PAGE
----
Leo "The Lip" Durocher died October 7, 1991 in Palm Springs, California. He was elected posthumously to the Major League Baseball Hall Of Fame by the Veterans Committee in 1994. He finished his baseball career with 3 World Series rings (2 from on the field), 3 pennant titles, 2000 wins as a manager, and served as one of the most colorful personalities ever to grace the game.

Nice guys
finish last.

Lifetime Statistics

 Year TEAM     G   AB   R    H  2B 3B  HR RBI SB CS  BB  SO  BA
 1925 NYY AL   2    1   1    0   0  0   0   0  0  0   0   0 .000
 1928 NYY AL 102  296  46   80   8  6   0  31  1  4  22  52 .270
 1929 NYY AL 106  341  53   84   4  5   0  32  3  1  34  33 .246
 1930 CIN NL 119  354  31   86  15  3   3  32  0  0  20  45 .243
 1931 CIN NL 121  361  26   82  11  5   1  29  0  0  18  32 .227
 1932 CIN NL 143  457  43   99  22  5   1  33  3  0  36  40 .217
 1933 CIN NL  16   51   6   11   1  0   1   3  0  0   4   5 .216
      STL NL 123  395  45  102  18  4   2  41  3  0  26  32 .258
      TOT NL 139  446  51  113  19  4   3  44  3  0  30  37 .253
 1934 STL NL 146  500  62  130  26  5   3  70  2  0  33  40 .260
 1935 STL NL 143  513  62  136  23  5   8  78  4  0  29  46 .265
 1936 STL NL 136  510  57  146  22  3   1  58  3  0  29  47 .286
 1937 STL NL 135  477  46   97  11  3   1  47  6  0  38  36 .203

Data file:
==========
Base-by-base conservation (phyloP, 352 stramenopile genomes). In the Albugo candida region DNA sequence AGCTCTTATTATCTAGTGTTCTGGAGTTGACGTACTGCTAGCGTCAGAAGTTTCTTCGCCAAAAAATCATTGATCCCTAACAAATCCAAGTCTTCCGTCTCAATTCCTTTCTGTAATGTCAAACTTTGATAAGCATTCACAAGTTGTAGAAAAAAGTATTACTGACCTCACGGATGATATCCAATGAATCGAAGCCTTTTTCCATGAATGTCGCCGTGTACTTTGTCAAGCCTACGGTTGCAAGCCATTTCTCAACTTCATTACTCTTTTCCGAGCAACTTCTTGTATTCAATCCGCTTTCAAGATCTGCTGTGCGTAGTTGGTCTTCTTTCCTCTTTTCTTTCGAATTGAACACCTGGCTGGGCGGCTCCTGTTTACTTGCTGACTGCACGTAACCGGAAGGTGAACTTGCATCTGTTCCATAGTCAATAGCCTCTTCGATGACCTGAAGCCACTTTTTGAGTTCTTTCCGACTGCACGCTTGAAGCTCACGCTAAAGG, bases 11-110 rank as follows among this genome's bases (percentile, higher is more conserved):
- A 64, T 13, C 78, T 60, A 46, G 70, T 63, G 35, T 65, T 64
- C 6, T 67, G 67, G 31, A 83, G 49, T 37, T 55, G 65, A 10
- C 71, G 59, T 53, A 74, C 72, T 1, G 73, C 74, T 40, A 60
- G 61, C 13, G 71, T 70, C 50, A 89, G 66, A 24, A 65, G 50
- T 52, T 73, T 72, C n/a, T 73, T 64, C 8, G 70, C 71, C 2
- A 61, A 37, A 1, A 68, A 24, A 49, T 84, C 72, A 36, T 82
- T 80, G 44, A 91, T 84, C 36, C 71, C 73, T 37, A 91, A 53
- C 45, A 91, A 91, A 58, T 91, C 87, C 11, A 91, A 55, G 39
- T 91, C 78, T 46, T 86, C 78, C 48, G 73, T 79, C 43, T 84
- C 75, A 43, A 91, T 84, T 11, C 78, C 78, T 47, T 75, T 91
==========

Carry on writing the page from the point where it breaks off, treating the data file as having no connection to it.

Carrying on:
1938 BRO NL 141  479  41  105  18  5   1  56  3  0  47  30 .219
 1939 BRO NL 116  390  42  108  21  6   1  34  2  0  27  24 .277
 1940 BRO NL  62  160  10   37   9  1   1  14  1  0  12  13 .231
 1941 BRO NL  18   42   2   12   1  0   0   6  0  0   1   3 .286
 1943 BRO NL   6   18   1    4   0  0   0   1  0  0   1   2 .222
 1945 BRO NL   2    5   1    1   0  0   0   2  0  0   0   0 .200
 CAREER     1637 5350 575 1320 210 56  24 567 31  5 377 480 .247

Managerial Career

 YEAR        TEAM     G    W    L    WP  Finish
 1939 Brooklyn NL   157   84   69  .549       3
 1940 Brooklyn NL   156   88   65  .575       2
 1941 Brooklyn NL   157  100   54  .649       1
 1942 Brooklyn NL   155  104   50  .675       2
 1943 Brooklyn NL   153   81   72  .529       3
 1944 Brooklyn NL   155   63   91  .409       7
 1945 Brooklyn NL   155   87   67  .565       3
 1946 Brooklyn NL   157   96   60  .615       2
 1948 Brooklyn NL    73   35   37  .486       3
 1948 New York NL    79   41   38  .519       5
 1949 New York NL   156   73   81  .474       5
 1950 New York NL   154   86   68  .558       3
 1951 New York NL   157   98   59  .624       1
 1952 New York NL   154   92   62  .597       2
 1953 New York NL   155   70   84  .455       5
 1954 New York NL   154   97   57  .630       1
 1955 New York NL   154   80   74  .519       3
 1966  Chicago NL   162   59  103  .364      10
 1967  Chicago NL   162   87   74  .540       3
 1968  Chicago NL   163   84   78  .519       3
 1969  Chicago NL   163   92   70  .568       2
 1970  Chicago NL   162   84   78  .519       2
 1971  Chicago NL   162   83   79  .512       4
 1972  Chicago NL    91   46   44  .511       2
 1972  Houston NL    31   16   15  .516       2
 1973  Houston NL   162   82   80  .506       4
           TOTAL   3739 2008 1709  .540

Sources

  • TheBaseballPage.com - http://www.thebaseballpage.com/past/pp/durocherleo/default.htm
  • Baseball-Reference.com - http://www.baseball-reference.com/d/durocherle01.shtml
  • BaseballLibrary.com - http://www.pubdim.net/baseballlibrary/ballplayers/D/Durocher_Leo.stm

Index
Hugh Duffy | Billy Evans

Log in or register to write something here or to contact authors.